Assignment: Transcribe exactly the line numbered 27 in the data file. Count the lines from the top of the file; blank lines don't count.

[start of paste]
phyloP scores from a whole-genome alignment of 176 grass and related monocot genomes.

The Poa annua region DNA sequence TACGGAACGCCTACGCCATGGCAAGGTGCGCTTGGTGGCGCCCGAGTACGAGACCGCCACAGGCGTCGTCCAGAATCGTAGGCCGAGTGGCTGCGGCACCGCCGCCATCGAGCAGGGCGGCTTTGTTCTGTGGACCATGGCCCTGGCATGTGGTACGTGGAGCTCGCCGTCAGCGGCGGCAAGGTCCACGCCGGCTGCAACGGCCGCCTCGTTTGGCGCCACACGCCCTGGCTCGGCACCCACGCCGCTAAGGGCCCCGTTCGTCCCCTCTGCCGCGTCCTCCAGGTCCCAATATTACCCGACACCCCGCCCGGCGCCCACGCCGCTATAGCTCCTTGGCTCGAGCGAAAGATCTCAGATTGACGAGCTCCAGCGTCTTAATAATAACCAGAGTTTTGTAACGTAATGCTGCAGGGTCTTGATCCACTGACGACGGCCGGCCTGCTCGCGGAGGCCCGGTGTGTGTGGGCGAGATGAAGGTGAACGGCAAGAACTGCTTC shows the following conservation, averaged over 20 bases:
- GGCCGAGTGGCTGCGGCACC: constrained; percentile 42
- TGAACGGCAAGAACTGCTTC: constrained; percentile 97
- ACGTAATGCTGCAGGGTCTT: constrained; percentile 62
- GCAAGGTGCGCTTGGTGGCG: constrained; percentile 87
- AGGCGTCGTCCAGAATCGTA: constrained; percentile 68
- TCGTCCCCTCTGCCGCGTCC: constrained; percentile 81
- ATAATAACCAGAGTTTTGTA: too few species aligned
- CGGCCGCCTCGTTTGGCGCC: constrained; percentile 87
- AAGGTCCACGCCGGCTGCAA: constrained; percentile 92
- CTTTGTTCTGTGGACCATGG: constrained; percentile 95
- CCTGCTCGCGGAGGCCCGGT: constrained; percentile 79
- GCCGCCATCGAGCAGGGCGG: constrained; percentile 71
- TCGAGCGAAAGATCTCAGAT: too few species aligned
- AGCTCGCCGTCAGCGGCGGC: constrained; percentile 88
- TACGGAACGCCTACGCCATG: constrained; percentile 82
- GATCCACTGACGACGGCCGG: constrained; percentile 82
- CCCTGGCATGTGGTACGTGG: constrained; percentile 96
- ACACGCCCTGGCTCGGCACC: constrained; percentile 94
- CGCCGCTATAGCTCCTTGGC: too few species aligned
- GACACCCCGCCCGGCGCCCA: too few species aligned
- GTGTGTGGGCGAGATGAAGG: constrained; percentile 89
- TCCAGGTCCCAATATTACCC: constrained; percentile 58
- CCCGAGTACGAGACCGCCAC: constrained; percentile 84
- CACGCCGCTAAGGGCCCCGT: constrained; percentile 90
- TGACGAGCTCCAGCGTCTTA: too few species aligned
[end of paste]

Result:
- TGACGAGCTCCAGCGTCTTA: too few species aligned